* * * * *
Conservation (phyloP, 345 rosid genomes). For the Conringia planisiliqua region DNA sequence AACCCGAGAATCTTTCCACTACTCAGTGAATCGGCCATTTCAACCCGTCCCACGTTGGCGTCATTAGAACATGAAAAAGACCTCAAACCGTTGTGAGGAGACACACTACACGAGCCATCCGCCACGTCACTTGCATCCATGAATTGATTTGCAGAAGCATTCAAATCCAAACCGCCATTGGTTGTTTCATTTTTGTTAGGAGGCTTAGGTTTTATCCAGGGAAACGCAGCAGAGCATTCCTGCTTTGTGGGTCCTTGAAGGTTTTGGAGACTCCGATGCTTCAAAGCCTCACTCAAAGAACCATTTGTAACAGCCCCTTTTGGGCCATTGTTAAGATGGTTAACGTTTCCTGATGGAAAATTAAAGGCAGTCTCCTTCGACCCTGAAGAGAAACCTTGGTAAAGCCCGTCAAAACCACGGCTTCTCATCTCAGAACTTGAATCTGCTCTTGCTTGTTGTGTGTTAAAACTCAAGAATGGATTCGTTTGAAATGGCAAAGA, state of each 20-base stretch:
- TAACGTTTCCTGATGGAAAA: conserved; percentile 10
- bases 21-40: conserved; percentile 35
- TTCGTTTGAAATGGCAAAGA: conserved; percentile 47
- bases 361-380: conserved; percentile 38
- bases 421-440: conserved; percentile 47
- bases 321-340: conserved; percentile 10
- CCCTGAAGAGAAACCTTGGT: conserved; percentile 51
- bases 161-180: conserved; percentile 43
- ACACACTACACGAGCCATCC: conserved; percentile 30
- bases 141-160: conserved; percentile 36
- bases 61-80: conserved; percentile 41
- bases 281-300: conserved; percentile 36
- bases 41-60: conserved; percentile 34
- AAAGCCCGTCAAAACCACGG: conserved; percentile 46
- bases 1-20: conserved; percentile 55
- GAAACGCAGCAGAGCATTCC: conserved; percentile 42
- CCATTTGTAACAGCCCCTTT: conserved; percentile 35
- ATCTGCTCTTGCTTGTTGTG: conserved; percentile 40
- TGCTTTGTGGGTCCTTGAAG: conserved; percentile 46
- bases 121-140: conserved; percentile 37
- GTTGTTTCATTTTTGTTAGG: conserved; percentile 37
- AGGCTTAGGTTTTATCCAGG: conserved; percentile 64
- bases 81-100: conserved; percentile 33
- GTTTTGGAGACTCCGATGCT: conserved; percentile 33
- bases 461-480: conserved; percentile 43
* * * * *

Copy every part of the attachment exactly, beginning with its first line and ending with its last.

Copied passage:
Conservation (phyloP, 345 rosid genomes). For the Conringia planisiliqua region DNA sequence AACCCGAGAATCTTTCCACTACTCAGTGAATCGGCCATTTCAACCCGTCCCACGTTGGCGTCATTAGAACATGAAAAAGACCTCAAACCGTTGTGAGGAGACACACTACACGAGCCATCCGCCACGTCACTTGCATCCATGAATTGATTTGCAGAAGCATTCAAATCCAAACCGCCATTGGTTGTTTCATTTTTGTTAGGAGGCTTAGGTTTTATCCAGGGAAACGCAGCAGAGCATTCCTGCTTTGTGGGTCCTTGAAGGTTTTGGAGACTCCGATGCTTCAAAGCCTCACTCAAAGAACCATTTGTAACAGCCCCTTTTGGGCCATTGTTAAGATGGTTAACGTTTCCTGATGGAAAATTAAAGGCAGTCTCCTTCGACCCTGAAGAGAAACCTTGGTAAAGCCCGTCAAAACCACGGCTTCTCATCTCAGAACTTGAATCTGCTCTTGCTTGTTGTGTGTTAAAACTCAAGAATGGATTCGTTTGAAATGGCAAAGA, state of each 20-base stretch:
- TAACGTTTCCTGATGGAAAA: conserved; percentile 10
- bases 21-40: conserved; percentile 35
- TTCGTTTGAAATGGCAAAGA: conserved; percentile 47
- bases 361-380: conserved; percentile 38
- bases 421-440: conserved; percentile 47
- bases 321-340: conserved; percentile 10
- CCCTGAAGAGAAACCTTGGT: conserved; percentile 51
- bases 161-180: conserved; percentile 43
- ACACACTACACGAGCCATCC: conserved; percentile 30
- bases 141-160: conserved; percentile 36
- bases 61-80: conserved; percentile 41
- bases 281-300: conserved; percentile 36
- bases 41-60: conserved; percentile 34
- AAAGCCCGTCAAAACCACGG: conserved; percentile 46
- bases 1-20: conserved; percentile 55
- GAAACGCAGCAGAGCATTCC: conserved; percentile 42
- CCATTTGTAACAGCCCCTTT: conserved; percentile 35
- ATCTGCTCTTGCTTGTTGTG: conserved; percentile 40
- TGCTTTGTGGGTCCTTGAAG: conserved; percentile 46
- bases 121-140: conserved; percentile 37
- GTTGTTTCATTTTTGTTAGG: conserved; percentile 37
- AGGCTTAGGTTTTATCCAGG: conserved; percentile 64
- bases 81-100: conserved; percentile 33
- GTTTTGGAGACTCCGATGCT: conserved; percentile 33
- bases 461-480: conserved; percentile 43